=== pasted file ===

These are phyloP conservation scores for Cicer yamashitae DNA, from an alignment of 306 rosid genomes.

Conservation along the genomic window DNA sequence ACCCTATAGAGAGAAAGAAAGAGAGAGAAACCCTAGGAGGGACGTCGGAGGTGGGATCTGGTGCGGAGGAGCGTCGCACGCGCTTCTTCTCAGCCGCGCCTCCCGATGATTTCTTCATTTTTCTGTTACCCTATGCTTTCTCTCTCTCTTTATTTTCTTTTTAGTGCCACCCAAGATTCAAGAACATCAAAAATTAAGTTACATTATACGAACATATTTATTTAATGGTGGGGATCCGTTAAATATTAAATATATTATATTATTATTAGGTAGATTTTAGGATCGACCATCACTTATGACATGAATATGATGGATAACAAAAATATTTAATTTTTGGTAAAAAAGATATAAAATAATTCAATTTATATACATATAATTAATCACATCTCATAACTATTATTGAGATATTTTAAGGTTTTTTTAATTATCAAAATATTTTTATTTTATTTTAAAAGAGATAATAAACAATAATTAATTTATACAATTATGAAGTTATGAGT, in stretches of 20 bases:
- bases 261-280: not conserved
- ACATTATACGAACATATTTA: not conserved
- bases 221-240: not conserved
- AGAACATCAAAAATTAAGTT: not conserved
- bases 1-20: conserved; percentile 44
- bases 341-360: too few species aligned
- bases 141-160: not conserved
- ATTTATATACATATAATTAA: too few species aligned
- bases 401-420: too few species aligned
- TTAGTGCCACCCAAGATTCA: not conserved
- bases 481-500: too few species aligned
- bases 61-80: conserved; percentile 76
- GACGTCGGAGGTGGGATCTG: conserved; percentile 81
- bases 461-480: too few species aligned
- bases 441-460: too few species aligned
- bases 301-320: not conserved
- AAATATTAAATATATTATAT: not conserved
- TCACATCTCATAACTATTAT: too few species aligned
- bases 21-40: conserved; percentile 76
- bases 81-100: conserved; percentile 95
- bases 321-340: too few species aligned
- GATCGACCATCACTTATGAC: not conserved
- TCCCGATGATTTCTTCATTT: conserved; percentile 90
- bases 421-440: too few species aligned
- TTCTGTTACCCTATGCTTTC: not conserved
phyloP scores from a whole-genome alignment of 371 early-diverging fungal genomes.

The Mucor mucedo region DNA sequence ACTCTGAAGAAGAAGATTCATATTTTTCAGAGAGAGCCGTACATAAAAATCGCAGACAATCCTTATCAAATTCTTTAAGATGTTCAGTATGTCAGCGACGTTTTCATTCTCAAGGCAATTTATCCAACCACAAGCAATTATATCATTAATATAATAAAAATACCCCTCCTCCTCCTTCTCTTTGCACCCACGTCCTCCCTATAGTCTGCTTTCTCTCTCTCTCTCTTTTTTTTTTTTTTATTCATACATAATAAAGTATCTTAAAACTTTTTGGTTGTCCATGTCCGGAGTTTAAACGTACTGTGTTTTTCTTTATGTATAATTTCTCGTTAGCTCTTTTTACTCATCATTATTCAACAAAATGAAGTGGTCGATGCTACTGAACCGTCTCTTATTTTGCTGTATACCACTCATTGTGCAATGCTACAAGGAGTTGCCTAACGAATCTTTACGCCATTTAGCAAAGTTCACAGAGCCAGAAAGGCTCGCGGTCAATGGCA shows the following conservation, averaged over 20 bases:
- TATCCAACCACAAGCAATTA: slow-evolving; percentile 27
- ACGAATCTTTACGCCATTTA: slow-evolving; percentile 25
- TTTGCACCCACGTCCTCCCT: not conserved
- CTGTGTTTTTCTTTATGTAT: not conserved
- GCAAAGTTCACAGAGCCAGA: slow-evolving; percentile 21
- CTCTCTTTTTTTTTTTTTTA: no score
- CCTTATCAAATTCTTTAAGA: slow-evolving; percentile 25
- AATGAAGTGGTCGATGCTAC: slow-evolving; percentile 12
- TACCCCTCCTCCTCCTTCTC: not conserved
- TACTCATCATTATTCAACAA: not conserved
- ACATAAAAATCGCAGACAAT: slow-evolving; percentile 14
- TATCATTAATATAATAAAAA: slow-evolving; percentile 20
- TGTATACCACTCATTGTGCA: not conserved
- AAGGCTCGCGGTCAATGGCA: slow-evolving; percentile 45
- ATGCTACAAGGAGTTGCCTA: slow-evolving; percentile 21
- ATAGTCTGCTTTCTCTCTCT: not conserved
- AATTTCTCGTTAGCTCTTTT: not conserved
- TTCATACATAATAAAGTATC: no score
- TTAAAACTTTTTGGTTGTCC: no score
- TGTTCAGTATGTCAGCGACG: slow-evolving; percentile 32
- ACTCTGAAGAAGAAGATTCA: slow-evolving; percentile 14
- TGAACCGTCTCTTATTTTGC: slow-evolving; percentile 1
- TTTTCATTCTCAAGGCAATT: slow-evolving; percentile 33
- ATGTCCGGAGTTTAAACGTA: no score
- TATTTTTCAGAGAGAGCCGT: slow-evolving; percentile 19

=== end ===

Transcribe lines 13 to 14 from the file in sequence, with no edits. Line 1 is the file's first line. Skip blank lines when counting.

- bases 481-500: too few species aligned
- bases 61-80: conserved; percentile 76